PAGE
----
L.A. City and County COVID-19 Weekly Update (June 29, 2020)

California COVID-19 Guidance: Week in Review

Increasing Cases

Last week saw a rise in the number of cases reported in L.A. County, with over 2,000 new cases on five separate days. On Sunday, June 28, Governor Newsom ordered bars in L.A. and six other counties to close due to rising COVID-19 indicators. More information here. Beyond the bar closure, neither the County nor the City has taken additional steps to slow or reverse their reopening plans.

On Monday, June 22, L.A. County Director of Public Health Dr. Barbara Ferrer noted that community transmission is likely rising and “while many of us are done with this virus, the virus is unfortunately not done with us.” She reiterated the importance of taking safety precautions, even as the County continues to reopen.

L.A. Mayor Eric Garcetti issued a similar warning at a press conference on Wednesday, June 24, highlighting the continued threat and problematic trends from COVID-19. He noted that the rate of infection is on the rise for individuals ages 18–40, and that this group now makes up 40% of all new infections. He also noted that while the number of hospitalizations had been steady, it has gone up recently.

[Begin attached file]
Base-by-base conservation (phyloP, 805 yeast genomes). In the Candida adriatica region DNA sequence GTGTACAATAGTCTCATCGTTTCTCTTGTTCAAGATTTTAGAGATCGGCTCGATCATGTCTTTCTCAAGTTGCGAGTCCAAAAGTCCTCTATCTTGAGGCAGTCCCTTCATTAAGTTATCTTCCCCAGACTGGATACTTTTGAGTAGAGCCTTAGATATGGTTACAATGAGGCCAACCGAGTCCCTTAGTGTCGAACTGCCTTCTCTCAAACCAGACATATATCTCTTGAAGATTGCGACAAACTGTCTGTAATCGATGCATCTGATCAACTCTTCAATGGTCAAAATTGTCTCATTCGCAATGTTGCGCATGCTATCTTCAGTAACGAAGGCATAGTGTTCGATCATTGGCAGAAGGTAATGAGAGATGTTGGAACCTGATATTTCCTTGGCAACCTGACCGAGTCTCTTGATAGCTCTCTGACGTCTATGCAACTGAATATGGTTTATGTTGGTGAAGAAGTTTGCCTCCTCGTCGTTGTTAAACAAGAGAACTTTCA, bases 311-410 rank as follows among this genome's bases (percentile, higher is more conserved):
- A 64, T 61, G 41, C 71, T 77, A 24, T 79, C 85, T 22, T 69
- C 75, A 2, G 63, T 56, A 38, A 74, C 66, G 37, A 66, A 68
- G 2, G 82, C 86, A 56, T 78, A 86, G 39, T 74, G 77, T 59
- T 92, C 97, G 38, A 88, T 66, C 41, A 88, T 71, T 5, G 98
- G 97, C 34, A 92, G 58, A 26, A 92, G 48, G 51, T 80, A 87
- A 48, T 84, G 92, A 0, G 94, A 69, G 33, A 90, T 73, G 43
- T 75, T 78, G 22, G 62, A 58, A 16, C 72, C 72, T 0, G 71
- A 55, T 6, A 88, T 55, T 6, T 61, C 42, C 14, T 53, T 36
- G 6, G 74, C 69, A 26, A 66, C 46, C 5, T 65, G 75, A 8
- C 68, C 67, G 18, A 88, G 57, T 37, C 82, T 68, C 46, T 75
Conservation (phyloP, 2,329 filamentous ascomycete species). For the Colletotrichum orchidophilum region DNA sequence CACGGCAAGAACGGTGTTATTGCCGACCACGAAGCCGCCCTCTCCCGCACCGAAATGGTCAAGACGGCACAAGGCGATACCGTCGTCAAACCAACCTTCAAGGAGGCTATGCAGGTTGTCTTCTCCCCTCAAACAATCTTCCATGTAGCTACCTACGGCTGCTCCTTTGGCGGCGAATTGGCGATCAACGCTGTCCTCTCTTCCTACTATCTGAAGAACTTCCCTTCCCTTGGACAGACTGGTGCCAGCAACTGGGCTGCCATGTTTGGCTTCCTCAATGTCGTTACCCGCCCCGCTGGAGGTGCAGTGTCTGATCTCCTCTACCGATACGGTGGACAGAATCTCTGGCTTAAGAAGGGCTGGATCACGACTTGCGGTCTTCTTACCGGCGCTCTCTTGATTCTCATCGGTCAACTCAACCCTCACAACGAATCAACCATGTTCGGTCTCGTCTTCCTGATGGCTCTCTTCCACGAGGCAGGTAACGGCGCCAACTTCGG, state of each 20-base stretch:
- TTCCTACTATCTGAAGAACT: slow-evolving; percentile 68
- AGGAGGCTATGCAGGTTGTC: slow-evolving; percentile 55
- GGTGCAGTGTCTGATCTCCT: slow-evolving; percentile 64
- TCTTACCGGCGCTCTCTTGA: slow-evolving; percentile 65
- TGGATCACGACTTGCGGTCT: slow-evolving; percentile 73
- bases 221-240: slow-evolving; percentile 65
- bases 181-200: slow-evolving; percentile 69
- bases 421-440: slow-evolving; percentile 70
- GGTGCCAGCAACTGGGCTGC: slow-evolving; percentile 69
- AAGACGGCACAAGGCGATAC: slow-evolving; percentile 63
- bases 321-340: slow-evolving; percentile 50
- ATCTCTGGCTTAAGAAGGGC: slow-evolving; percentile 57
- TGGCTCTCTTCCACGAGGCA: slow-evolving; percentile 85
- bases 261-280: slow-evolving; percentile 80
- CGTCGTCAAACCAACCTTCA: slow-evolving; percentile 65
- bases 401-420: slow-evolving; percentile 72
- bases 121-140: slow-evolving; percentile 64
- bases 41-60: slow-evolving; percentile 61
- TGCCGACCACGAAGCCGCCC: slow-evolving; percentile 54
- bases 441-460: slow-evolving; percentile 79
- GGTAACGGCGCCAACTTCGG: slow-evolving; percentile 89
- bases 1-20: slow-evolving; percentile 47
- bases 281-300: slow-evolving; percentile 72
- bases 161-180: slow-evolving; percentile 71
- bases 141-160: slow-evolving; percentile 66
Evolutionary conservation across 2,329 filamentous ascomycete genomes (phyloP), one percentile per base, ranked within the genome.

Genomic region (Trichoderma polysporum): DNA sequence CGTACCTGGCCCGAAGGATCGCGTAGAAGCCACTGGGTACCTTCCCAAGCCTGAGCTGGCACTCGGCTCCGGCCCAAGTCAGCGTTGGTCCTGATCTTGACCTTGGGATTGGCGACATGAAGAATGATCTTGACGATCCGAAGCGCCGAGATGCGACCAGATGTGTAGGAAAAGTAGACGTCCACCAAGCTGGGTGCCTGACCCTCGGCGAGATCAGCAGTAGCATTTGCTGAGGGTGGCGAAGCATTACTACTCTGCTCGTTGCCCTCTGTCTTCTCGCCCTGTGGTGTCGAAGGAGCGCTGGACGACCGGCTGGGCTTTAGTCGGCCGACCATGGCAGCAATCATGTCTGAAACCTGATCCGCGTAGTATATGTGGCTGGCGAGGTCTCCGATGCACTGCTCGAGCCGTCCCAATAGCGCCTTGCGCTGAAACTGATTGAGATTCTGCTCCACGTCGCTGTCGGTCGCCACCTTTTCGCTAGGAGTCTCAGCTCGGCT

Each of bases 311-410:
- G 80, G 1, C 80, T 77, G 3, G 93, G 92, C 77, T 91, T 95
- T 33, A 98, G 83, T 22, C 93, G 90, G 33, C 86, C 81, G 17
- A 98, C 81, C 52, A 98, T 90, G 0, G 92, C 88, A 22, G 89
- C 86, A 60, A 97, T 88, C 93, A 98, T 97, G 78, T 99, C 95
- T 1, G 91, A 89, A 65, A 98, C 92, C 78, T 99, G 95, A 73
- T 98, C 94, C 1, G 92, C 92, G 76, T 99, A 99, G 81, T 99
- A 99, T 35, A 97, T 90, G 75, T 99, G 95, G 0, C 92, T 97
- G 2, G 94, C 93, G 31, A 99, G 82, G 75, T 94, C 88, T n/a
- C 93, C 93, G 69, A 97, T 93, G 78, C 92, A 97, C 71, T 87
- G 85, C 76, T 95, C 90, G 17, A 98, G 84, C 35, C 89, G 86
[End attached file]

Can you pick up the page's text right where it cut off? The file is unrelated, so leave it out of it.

According to L.A. County Director of the Department of Health Services Dr. Christina Ghaly, overall hospital capacity remains sufficient to meet current projected increases. However, the number of available ICU beds remains more at risk, largely due to non-COVID cases needing ICU care.

Last week, the City scaled up the number of tests being conducted daily, from 7,700 to 13,700. As of Friday, June 26, over 1 million tests had been conducted in L.A. County.

L.A. County Budget

On Thursday, June 25, the L.A. County Chief Executive Officer released her first revised budget proposal for fiscal year 2020–21. The proposal reduces spending by 8% overall, largely due to reduced revenue as a result of COVID-19. The budget proposal makes cuts to public safety, with over 400 layoffs and $162 million in reductions to the Sheriff’s Department’s $3.3 billion budget. The proposed budget includes an 8% across-the-board cut for all departments financed by “net county cost,” money primarily from sales tax and other “locally generated revenue.” Across all county departments, the budget cuts would result in the elimination of 3,251 positions—2,596 vacant and 655 potential layoffs.

The budget will be presented to the Board of Supervisors on Monday, June 29.



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